• Finding two new top recommended charities. Ideally, at least one will not be in mental health.

  • To do this, we’re currently conducting shallow research of several causes (e.g., non-mood related mental health issues, child development effects, fistula repair surgery, and basic housing improvements) with the aim of identifying promising interventions.

  • Alongside that, we’re working on wider research agenda, including: an empirical survey to better understand how much we can trust happiness surveys; summarising what we’ve learnt about WELLBY cost-effectiveness so we can share it with others; revise working papers on the nature and measurement of wellbeing; a book review Will MacAskill’s ‘What We Owe The Future’.

The plan for 2024 is to continue developing our work by building the organisation, doing more good research, and then telling people about it. In particular:

  • Investigate 4 or 5 more cause areas, with the aim of adding a further three top charities by the end of 2024.

  • Develop the WELLBY methodology, exploring, for instance, the social desirability bias in SWB scales

  • Explore wider global priorities/​philosophical issues, e.g. on the badness of death and longtermism.

  • For a wider look at these plans, see our Research Agenda for 2023-4, which we’ve just released.

  • If funding permits, we want to grow the team and add three researchers (so we can go faster) and a policy expert (so we can better advocate for WELLBY priorites with governments)

  • (maybe) scale up providing technical assistance to NGOs and researchers on how to assess impact in terms of WELLBYs (we do a tiny amount of this now)

  • (maybe) launch a ‘Global Wellbeing Fund’ for donors to give to.

  • (maybe) explore moving HLI inside a top university.

We need you!

We think we’ve shown we can do excellent, important research and cause outsized impact on a limited budget. We want to thank those who’ve supported us so far. However, our financial position is concerning: we have about 6 months’ reserves and need to raise a minimum of 205,000 USD to cover our operational costs for the next 12 months. This is even though our staff earn about ½ what they would in comparable roles in other organisations. At most, we think we could usefully absorb 1,020,000 USD to cover team expansion to 11 full time employees over the next 18 months.

We hope the problem is that donors believe the “everything good is fully funded” narrative and don’t know that we need them. However, we’re not fully-funded and we do need you! We don’t get funding from the two big institutional donors, Open Philanthropy and the EA Infrastructure fund (the former doesn’t fund research in global health and wellbeing; we didn’t get feedback from the latter). So, we won’t survive, let alone grow, unless new donors come forward and support us now and into the future.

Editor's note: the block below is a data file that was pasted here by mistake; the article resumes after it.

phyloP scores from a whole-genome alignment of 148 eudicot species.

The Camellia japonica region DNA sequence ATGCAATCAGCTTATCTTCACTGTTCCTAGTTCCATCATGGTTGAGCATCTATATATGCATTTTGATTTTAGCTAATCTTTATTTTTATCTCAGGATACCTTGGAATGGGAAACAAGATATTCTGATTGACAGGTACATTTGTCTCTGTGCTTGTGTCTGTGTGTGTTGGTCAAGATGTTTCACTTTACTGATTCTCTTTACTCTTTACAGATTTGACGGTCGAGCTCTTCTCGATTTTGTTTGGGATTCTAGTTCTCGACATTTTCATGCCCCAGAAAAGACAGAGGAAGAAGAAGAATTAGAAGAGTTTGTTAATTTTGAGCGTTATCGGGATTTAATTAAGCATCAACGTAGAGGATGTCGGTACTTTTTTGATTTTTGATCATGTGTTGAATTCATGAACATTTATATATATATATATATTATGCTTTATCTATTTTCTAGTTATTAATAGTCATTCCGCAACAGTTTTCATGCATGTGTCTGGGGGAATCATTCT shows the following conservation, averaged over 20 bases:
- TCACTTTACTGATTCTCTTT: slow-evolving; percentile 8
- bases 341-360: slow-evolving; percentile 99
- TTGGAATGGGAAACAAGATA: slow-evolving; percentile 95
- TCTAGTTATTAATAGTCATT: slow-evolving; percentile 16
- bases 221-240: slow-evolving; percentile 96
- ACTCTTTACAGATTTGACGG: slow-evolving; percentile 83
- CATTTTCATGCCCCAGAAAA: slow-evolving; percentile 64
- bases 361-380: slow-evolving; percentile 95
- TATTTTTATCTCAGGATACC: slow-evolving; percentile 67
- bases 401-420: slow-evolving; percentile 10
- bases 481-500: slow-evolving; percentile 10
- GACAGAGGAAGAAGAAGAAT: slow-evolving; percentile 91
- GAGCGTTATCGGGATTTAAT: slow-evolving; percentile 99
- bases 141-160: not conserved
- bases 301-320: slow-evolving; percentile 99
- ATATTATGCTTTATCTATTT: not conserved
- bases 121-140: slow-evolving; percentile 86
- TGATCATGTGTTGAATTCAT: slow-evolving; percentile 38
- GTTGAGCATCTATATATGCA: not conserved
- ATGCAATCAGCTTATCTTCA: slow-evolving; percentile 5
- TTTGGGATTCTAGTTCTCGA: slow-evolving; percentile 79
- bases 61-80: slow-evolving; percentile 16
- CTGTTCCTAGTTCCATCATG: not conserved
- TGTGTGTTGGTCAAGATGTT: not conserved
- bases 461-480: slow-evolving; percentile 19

Whether or not you’re interested in supporting us directly, we would like donors to consider funding our recommended charities; we aim to add two more to our list by the end of 2023. We expect these will be able to absorb millions or tens of dollars, and this number will expand as we do more research.

We think that helping us ‘keep the lights on’ for the next 12-24 months represents an unusually large counterfactual opportunity for donors as we expect our funding position to improve. We’ll explore diversifying our funding sources by:

  1. Seeking support from the wider world of philanthropy (where wellbeing and mental health are increasing popular topics)

  2. Acquiring conventional academic funding (we can’t access this yet as we’re not UKRI registered, but we’re working on this; we are also in discussions about folding HLI into a university)

  3. Providing technical consultancy on wellbeing-based monitoring and evaluation of projects (we’re having initial conversations about this too).

To close, we want to emphasise that taking happiness seriously represents a huge opportunity to find better ways to help people and reallocate enormous resources to those things, both in philanthropy and in public-policymaking. We’re the only organisation we know of focusing on finding the best ways to measure and improve the quality of lives. We sit between academia, effective altruism and policy-making, making us well-placed to carry this forward; if we don’t, we don’t know who else will.

If you’re considering funding us, I’d love to speak with you. Please reach out to me at and we’ll find time to chat. If you’re in a hurry, you can donate directly here.

Appendix 1: HLI budget

  1. ^

    One WELLBY is equivalent to a 1-point increase on a 0-10 life satisfaction scale for one year

  2. ^

    The total across two matching campaigns at the Double-Up Drive, the Optimus Foundation as well as donations via three effective giving organisations (Giving What We Can, RC Forward, and Effectiv Spenden) was $447k. Note not all this data is public and some public data is out of date. The sum donated be larger as donations may have come from other sources. We encourage readers to take this with a pinch of salt and how to do more accurate tracking in future.

  3. ^

    Some quotes about HLI’s work from the 80k podcast:
    [Elie Hassenfeld] ““I think the pro of subjective wellbeing measures is that it’s one more angle to use to look at the effectiveness of a programme. It seems to me it’s an important one, and I would like us to take it into consideration

    [Elie] “…I think one of the things that HLI has done effectively is just ensure that this [using WELLBYs and how to make tradeoffs between saving and improving lives] is on people’s minds. I mean, without a doubt their work has caused us to engage with it more than we otherwise might have. […] it’s clearly an important area that we want to learn more about, and I think could eventually be more supportive of in the future.”

    [Elie] “Yeah, they went extremely deep on our deworming cost-effectiveness analysis and pointed out an issue that we had glossed over, where the effect of the deworming treatment degrades over time. […] we were really grateful for that critique, and I thought it catalysed us to launch this Change Our Mind Contest. ”